Welcome to the Island Artist Series, where we showcase the brilliant minds and artistic talents that help bring our products to life. And for our inaugural post, we couldn't have picked a better star than the one and only Brandon Crawford of Second Sun Design. Not only did he bring his creative genius to our CRUSH line rebranding project, but he also left us crushed with his awe-inspiring illustrations. So sit back, relax, and let's get to know the one and only Brandon Crawford.
Island Brands: What inspired you to become an artist/designer, and where do you find inspiration for your work?
Brandon: I failed as an architect. Ha! No but seriously, I was studying to become an architect and found myself in engineering classes and my brain don't do math good. I was introduced to a graphic design class in college and the rest is history. I fell in love and it changed my life over night. My inspiration really comes from anywhere I can find it; Anything that makes me say, "Oooo that's nice." I AM A TYPOGRAPHY JUNKY/NERD, and love anything from the mid-century era of design.
IB: Where did you get the idea for the style behind the CRUSH illustrations?
BC: I got the idea from mid 80's-90' skate culture. Like most kids my age I used to skateboard all the time and once we starting exploring the demographics for the new CRUSH line I thought this "Jim Phillip-esk" style of just wild funky graphics and illustrations would work perfectly for the visual brand.
IB: How would you describe your artistic style, and what techniques do you use frequently in your work?
BC: I would describe my style as "no-style." To be more precise I believe it is just ever evolving. I will dabble here and there and until I stubble upon something I just ride out for that season. But for this particular project, I have sketch books filled with these wild off-centered illustrations and I just knew I could do good work for the visual brand.
I use a multitude of techniques with my illustrations. For example: color pencils, charcoal, graphite, photography, relief block printing techniques, all the way up to Procreate with my Ipad and Adobe Photoshop and Illustrator. I have found myself being too reliant on digital tools recently, so when that happens I just to wrangle myself back in and just put pencil to paper.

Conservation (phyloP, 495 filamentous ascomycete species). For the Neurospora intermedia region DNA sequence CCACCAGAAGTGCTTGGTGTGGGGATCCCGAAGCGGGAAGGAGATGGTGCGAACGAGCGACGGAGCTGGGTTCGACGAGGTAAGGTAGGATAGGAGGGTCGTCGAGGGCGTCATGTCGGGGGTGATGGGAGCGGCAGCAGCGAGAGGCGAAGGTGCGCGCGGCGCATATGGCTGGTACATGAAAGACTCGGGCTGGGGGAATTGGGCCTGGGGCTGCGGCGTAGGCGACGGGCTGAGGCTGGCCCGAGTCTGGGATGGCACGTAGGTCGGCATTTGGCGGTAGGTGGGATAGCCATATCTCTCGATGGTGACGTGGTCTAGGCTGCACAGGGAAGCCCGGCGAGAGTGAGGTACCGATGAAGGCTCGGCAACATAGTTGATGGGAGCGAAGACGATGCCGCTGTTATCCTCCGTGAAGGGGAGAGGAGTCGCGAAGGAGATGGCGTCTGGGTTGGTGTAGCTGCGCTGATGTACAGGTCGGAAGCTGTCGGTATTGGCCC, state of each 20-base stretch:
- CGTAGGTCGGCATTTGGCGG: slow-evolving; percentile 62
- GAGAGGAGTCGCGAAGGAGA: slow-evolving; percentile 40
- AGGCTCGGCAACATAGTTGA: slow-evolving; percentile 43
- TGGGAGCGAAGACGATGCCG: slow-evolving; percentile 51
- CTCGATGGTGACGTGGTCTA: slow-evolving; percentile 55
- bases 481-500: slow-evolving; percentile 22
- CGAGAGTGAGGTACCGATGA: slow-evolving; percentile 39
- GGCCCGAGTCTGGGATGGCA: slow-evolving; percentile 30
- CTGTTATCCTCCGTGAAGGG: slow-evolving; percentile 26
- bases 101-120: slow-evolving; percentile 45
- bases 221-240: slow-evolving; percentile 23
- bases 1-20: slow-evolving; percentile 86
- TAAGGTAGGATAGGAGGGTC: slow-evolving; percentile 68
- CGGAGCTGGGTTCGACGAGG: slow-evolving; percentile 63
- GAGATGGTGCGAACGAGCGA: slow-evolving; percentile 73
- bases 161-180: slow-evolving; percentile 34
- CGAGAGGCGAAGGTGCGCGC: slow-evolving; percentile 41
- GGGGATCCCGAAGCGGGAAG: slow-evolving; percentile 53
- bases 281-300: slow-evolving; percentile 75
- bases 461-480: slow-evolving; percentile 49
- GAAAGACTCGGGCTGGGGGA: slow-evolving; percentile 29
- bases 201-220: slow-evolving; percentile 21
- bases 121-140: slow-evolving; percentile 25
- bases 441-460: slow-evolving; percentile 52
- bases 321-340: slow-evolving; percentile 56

IB: What are some of the biggest challenges you face as an artist, and how do you overcome them?
BC: One of my biggest challenges in recent years is just trying to get off-line. Trying to not compare myself to other designers and artists. As designers we seek out this stuff and sometimes we can find ourselves emulated things that we see online and other places. I am trying to over come these challenges by just shutting it all down and spending the time alone with my sketchbooks and whatever flows out, flows out. Creating a very distinct style is extraordinarily hard thing to do and it takes years and years to develop. I don't think I will ever hit that pinnacle by bombarding myself with other's work.
IB: How do you stay motivated to create, and what do you do when you experience artistic blocks?
BC: Ha! Motivation is a mermaid. It doesn't exist with this type of work in my opinion, at-least in the sense how other people use that word. We as designers and artist just flow in and out of out "flow" state. Sometimes it sucks and sometimes its very rewarding but I never just feel motivated to sit down and work on things. But that being said, by putting my ass in my chair every morning and just starting, that's it, just starting on something, I sometimes see that mermaid waving at me before she goes back under the sea.
I read the book The War of Art and it stated (i'm paraphrasing here) "inspiration strikes every morning at 9am." Meaning you just gotta show up. I'd rather be playing golf most of my days but when I do find myself at my desk, fully engaged in my work, it is the best feeling in the world.
IB: Who are some of your favorite artist/designers, and how have they influenced your work?
BC: Oooof, where to even start on this one. Again, I am typography junky and love anything early to midcentury design. Here is a short list of designers that have influenced me a lot: Aaron Draplin, Timba Smitts, DKNG, Ken Taylor, Scott Suguichi, Brethren Studios, Hired Gun Agency, The Hood Sisters, Gill Shuler (a Charleston Native) and Chris Kemp (another Charleston native). Just to name a few. I have found these creatives draw from the same era of design that catches my eye the best.